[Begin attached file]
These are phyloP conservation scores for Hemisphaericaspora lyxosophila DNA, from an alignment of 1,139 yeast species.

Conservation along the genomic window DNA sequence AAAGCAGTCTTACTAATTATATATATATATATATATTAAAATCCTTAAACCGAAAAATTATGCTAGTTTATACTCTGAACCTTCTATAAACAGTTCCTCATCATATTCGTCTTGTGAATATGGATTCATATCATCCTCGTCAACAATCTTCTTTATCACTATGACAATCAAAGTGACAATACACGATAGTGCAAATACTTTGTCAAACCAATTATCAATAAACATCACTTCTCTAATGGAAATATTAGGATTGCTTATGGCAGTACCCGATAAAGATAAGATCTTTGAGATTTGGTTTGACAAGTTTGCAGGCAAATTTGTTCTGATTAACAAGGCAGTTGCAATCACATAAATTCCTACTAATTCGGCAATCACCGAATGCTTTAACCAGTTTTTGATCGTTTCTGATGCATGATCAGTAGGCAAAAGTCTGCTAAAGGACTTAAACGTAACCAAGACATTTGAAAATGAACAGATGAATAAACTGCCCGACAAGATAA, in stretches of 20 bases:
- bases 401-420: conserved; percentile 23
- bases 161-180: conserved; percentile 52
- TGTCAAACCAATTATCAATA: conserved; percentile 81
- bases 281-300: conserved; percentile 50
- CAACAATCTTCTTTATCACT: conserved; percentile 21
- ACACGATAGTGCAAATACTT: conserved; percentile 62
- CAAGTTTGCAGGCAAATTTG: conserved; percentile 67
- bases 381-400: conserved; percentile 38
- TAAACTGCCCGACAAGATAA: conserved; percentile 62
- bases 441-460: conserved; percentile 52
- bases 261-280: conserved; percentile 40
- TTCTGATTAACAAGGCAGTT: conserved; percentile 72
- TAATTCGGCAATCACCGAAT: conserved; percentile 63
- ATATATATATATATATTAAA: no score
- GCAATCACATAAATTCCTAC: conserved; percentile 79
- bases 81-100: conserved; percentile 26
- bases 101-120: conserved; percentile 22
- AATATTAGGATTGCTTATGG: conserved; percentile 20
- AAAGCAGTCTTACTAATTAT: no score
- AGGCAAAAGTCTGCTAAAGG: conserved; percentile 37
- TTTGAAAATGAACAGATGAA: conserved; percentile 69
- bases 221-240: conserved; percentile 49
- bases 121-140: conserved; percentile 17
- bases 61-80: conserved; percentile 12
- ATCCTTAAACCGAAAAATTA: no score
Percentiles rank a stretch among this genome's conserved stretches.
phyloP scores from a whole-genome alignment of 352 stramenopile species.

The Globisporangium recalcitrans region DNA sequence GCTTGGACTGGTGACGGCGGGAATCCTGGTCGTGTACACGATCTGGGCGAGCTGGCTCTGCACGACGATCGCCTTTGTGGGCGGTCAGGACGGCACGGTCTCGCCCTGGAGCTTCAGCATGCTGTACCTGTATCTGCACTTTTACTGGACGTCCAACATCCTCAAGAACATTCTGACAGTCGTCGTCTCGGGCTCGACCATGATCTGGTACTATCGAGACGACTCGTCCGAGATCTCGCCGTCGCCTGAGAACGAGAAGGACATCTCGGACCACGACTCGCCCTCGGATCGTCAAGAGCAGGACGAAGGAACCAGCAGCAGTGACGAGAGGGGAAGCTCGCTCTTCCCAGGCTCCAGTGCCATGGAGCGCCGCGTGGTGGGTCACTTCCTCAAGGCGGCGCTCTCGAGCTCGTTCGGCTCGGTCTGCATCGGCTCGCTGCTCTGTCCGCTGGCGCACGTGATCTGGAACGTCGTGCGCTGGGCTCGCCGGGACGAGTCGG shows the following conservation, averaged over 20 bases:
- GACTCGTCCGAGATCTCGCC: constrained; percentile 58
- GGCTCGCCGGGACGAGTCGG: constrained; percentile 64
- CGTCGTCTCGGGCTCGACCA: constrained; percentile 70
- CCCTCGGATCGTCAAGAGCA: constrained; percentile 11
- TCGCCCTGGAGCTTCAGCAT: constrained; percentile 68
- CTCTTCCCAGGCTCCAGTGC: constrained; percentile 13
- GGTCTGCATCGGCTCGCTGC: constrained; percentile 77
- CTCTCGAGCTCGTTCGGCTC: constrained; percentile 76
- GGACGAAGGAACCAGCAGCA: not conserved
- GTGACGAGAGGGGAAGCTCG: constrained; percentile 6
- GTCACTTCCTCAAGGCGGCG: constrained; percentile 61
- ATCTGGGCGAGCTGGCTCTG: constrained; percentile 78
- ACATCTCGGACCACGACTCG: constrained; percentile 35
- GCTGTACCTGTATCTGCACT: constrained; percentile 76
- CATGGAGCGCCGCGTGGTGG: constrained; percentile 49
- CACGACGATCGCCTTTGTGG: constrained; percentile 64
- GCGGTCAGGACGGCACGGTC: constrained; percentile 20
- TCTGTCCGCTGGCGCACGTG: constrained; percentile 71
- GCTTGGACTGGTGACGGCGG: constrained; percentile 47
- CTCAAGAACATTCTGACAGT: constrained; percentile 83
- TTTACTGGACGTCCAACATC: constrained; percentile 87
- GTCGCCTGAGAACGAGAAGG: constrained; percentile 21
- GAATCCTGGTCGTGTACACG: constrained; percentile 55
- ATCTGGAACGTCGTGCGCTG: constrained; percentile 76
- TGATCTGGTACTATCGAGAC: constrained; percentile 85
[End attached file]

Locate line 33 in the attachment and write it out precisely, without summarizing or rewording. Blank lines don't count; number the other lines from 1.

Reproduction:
- CGTCGTCTCGGGCTCGACCA: constrained; percentile 70